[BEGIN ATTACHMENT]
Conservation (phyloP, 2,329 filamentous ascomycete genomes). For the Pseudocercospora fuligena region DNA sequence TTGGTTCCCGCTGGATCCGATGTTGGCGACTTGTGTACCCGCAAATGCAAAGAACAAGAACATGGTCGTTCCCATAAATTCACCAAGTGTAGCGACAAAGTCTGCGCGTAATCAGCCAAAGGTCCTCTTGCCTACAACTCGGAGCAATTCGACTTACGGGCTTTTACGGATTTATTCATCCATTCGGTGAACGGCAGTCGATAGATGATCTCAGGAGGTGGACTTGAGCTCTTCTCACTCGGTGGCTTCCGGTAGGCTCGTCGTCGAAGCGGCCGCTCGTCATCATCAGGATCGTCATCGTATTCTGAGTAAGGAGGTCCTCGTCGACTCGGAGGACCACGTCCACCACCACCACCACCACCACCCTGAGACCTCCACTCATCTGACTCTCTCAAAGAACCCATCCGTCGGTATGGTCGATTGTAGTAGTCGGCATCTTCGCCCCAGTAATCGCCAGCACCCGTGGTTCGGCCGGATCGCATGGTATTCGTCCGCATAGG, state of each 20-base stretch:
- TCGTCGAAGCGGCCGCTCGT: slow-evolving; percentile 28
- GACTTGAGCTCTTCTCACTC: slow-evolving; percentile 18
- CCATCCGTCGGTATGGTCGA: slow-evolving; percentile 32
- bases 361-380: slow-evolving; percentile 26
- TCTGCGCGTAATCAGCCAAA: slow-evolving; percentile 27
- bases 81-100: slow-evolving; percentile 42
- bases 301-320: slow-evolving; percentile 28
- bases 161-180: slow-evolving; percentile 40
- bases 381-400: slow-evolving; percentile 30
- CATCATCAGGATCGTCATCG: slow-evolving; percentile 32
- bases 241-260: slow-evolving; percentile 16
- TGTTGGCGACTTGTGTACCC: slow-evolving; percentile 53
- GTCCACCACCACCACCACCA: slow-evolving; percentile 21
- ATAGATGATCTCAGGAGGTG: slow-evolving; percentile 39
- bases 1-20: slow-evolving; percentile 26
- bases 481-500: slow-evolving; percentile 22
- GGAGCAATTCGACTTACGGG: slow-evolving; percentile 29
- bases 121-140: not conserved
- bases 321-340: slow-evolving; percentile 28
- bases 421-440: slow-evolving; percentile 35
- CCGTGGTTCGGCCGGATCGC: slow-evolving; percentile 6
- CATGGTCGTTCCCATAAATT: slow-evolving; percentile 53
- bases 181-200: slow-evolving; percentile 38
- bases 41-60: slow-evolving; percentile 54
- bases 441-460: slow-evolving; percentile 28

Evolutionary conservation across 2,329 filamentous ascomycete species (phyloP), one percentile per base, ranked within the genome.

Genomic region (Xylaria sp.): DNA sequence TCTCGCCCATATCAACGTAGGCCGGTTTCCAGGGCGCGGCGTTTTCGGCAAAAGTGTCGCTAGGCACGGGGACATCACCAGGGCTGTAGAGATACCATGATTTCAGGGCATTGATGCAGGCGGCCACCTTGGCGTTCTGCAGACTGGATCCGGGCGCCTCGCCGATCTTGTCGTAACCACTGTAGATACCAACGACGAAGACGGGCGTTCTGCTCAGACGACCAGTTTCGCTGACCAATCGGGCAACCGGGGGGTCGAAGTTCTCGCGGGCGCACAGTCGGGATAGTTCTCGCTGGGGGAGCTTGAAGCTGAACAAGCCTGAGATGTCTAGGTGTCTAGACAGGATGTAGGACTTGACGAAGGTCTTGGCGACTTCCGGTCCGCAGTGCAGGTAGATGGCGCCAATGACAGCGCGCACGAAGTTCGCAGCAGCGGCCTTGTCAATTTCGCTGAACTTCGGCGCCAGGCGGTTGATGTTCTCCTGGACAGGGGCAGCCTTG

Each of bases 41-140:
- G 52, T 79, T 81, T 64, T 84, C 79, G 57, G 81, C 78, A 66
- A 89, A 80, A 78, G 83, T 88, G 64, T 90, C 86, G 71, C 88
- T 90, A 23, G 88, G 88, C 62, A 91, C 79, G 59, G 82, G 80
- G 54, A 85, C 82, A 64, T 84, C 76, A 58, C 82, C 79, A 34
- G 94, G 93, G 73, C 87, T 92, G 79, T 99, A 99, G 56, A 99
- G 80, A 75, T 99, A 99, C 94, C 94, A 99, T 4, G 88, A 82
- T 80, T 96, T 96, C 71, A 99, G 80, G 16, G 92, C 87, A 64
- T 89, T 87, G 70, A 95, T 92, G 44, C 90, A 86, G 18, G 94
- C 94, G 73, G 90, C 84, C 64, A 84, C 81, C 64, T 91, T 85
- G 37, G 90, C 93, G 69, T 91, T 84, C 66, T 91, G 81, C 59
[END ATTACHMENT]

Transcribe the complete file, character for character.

Conservation (phyloP, 2,329 filamentous ascomycete genomes). For the Pseudocercospora fuligena region DNA sequence TTGGTTCCCGCTGGATCCGATGTTGGCGACTTGTGTACCCGCAAATGCAAAGAACAAGAACATGGTCGTTCCCATAAATTCACCAAGTGTAGCGACAAAGTCTGCGCGTAATCAGCCAAAGGTCCTCTTGCCTACAACTCGGAGCAATTCGACTTACGGGCTTTTACGGATTTATTCATCCATTCGGTGAACGGCAGTCGATAGATGATCTCAGGAGGTGGACTTGAGCTCTTCTCACTCGGTGGCTTCCGGTAGGCTCGTCGTCGAAGCGGCCGCTCGTCATCATCAGGATCGTCATCGTATTCTGAGTAAGGAGGTCCTCGTCGACTCGGAGGACCACGTCCACCACCACCACCACCACCACCCTGAGACCTCCACTCATCTGACTCTCTCAAAGAACCCATCCGTCGGTATGGTCGATTGTAGTAGTCGGCATCTTCGCCCCAGTAATCGCCAGCACCCGTGGTTCGGCCGGATCGCATGGTATTCGTCCGCATAGG, state of each 20-base stretch:
- TCGTCGAAGCGGCCGCTCGT: slow-evolving; percentile 28
- GACTTGAGCTCTTCTCACTC: slow-evolving; percentile 18
- CCATCCGTCGGTATGGTCGA: slow-evolving; percentile 32
- bases 361-380: slow-evolving; percentile 26
- TCTGCGCGTAATCAGCCAAA: slow-evolving; percentile 27
- bases 81-100: slow-evolving; percentile 42
- bases 301-320: slow-evolving; percentile 28
- bases 161-180: slow-evolving; percentile 40
- bases 381-400: slow-evolving; percentile 30
- CATCATCAGGATCGTCATCG: slow-evolving; percentile 32
- bases 241-260: slow-evolving; percentile 16
- TGTTGGCGACTTGTGTACCC: slow-evolving; percentile 53
- GTCCACCACCACCACCACCA: slow-evolving; percentile 21
- ATAGATGATCTCAGGAGGTG: slow-evolving; percentile 39
- bases 1-20: slow-evolving; percentile 26
- bases 481-500: slow-evolving; percentile 22
- GGAGCAATTCGACTTACGGG: slow-evolving; percentile 29
- bases 121-140: not conserved
- bases 321-340: slow-evolving; percentile 28
- bases 421-440: slow-evolving; percentile 35
- CCGTGGTTCGGCCGGATCGC: slow-evolving; percentile 6
- CATGGTCGTTCCCATAAATT: slow-evolving; percentile 53
- bases 181-200: slow-evolving; percentile 38
- bases 41-60: slow-evolving; percentile 54
- bases 441-460: slow-evolving; percentile 28

Evolutionary conservation across 2,329 filamentous ascomycete species (phyloP), one percentile per base, ranked within the genome.

Genomic region (Xylaria sp.): DNA sequence TCTCGCCCATATCAACGTAGGCCGGTTTCCAGGGCGCGGCGTTTTCGGCAAAAGTGTCGCTAGGCACGGGGACATCACCAGGGCTGTAGAGATACCATGATTTCAGGGCATTGATGCAGGCGGCCACCTTGGCGTTCTGCAGACTGGATCCGGGCGCCTCGCCGATCTTGTCGTAACCACTGTAGATACCAACGACGAAGACGGGCGTTCTGCTCAGACGACCAGTTTCGCTGACCAATCGGGCAACCGGGGGGTCGAAGTTCTCGCGGGCGCACAGTCGGGATAGTTCTCGCTGGGGGAGCTTGAAGCTGAACAAGCCTGAGATGTCTAGGTGTCTAGACAGGATGTAGGACTTGACGAAGGTCTTGGCGACTTCCGGTCCGCAGTGCAGGTAGATGGCGCCAATGACAGCGCGCACGAAGTTCGCAGCAGCGGCCTTGTCAATTTCGCTGAACTTCGGCGCCAGGCGGTTGATGTTCTCCTGGACAGGGGCAGCCTTG

Each of bases 41-140:
- G 52, T 79, T 81, T 64, T 84, C 79, G 57, G 81, C 78, A 66
- A 89, A 80, A 78, G 83, T 88, G 64, T 90, C 86, G 71, C 88
- T 90, A 23, G 88, G 88, C 62, A 91, C 79, G 59, G 82, G 80
- G 54, A 85, C 82, A 64, T 84, C 76, A 58, C 82, C 79, A 34
- G 94, G 93, G 73, C 87, T 92, G 79, T 99, A 99, G 56, A 99
- G 80, A 75, T 99, A 99, C 94, C 94, A 99, T 4, G 88, A 82
- T 80, T 96, T 96, C 71, A 99, G 80, G 16, G 92, C 87, A 64
- T 89, T 87, G 70, A 95, T 92, G 44, C 90, A 86, G 18, G 94
- C 94, G 73, G 90, C 84, C 64, A 84, C 81, C 64, T 91, T 85
- G 37, G 90, C 93, G 69, T 91, T 84, C 66, T 91, G 81, C 59